April 21, 2009 — The Center for Interdisciplinary Arts and Technology (CIDAT) and the College of Fine Arts at the University of Utah will present research from the Interdisciplinary Research Fellowship Awards on Friday, May 1 at 7 p.m. in the New Media Wing. The event is free and open to the public.
Three interdisciplinary research teams will present the results of their CIDAT-funded research. The teams will demonstrate a wide range of research projects ranging from the treatment of vocal fold dehydration, nano-sculptures and the combination of dance and interactive animation.
“CIDAT is thrilled by the preliminary results of the research carried out by our fellowships,” said Roger Altizer, Director of CIDAT. “These research projects illustrate the incredible work that can be accomplished when scientists and artists work together to create new knowledge and creatively explore both expression and real world problems. We are excited to present true interdisciplinary research in action.”
The first fellowship program of its kind at the U, CIDAT fellowships were designed to support creative research between diverse disciplines. The award recipients had approximately one year to complete their research and to present it to the public.
Ian R. Harvey, engineering and Paul Stout, art and art History
Harvey and Stout worked with engineering and art students using the Utah Nanofab facilities to construct microelectromechanical (MEMS) kinetic sculptures. This Utah Memnagerie of a variety of microscopic artwork will explore tiny scale aesthetics and science.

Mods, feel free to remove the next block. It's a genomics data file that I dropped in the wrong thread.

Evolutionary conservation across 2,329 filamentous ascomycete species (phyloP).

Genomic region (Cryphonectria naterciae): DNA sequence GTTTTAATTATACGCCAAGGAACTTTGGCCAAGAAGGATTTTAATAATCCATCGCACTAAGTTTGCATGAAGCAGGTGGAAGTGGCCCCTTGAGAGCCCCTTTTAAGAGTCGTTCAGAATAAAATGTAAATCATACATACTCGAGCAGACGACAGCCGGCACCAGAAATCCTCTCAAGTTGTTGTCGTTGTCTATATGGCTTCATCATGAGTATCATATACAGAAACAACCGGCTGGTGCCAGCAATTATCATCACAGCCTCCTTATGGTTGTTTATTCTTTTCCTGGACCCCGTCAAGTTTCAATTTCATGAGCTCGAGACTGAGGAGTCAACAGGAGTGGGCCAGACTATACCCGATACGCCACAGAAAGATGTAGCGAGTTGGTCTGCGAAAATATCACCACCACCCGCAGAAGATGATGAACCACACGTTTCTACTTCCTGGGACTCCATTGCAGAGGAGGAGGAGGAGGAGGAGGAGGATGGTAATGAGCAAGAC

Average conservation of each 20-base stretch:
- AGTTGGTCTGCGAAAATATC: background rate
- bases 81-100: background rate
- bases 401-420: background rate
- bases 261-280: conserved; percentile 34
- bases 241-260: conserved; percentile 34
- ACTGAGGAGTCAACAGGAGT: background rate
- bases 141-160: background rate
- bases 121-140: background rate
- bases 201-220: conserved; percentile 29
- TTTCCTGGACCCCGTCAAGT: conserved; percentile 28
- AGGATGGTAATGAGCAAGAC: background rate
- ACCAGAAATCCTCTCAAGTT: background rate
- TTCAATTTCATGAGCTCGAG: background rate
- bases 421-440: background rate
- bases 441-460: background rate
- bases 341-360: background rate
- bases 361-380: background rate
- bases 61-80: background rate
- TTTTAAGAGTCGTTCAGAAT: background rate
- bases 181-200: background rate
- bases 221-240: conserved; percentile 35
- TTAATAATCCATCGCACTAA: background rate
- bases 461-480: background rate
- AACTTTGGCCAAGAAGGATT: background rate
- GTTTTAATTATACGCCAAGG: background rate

Lien Fan Shen, film studies, Satu Hummasti, modern dance and H. James de St. Germain, computer science
“Ghost Interruptions” is an interactive dance media work that combines animation, contemporary dance choreography and computer engineering to create an installation in which the real-time interaction between animation and dancers becomes a central part of the progression of the piece. The performance space will consist of screens that surround the performers and the audience, functioning as an animated environment.
The effects of nebulized isotonic saline versus water on vocal effort in the dry larynx: A new solution for singers?
Kristine Tanner, PhD, communication sciences and disorders, Julie Wright Costa, School of Music, Nelson Roy, communication sciences and disorders.
This study examined the effects of vocal fold dehydration and two hydration treatments on the singing voice with the goal of increasing surface hydration of the throat to avoid injury and stave off career-attenuating vocal damage.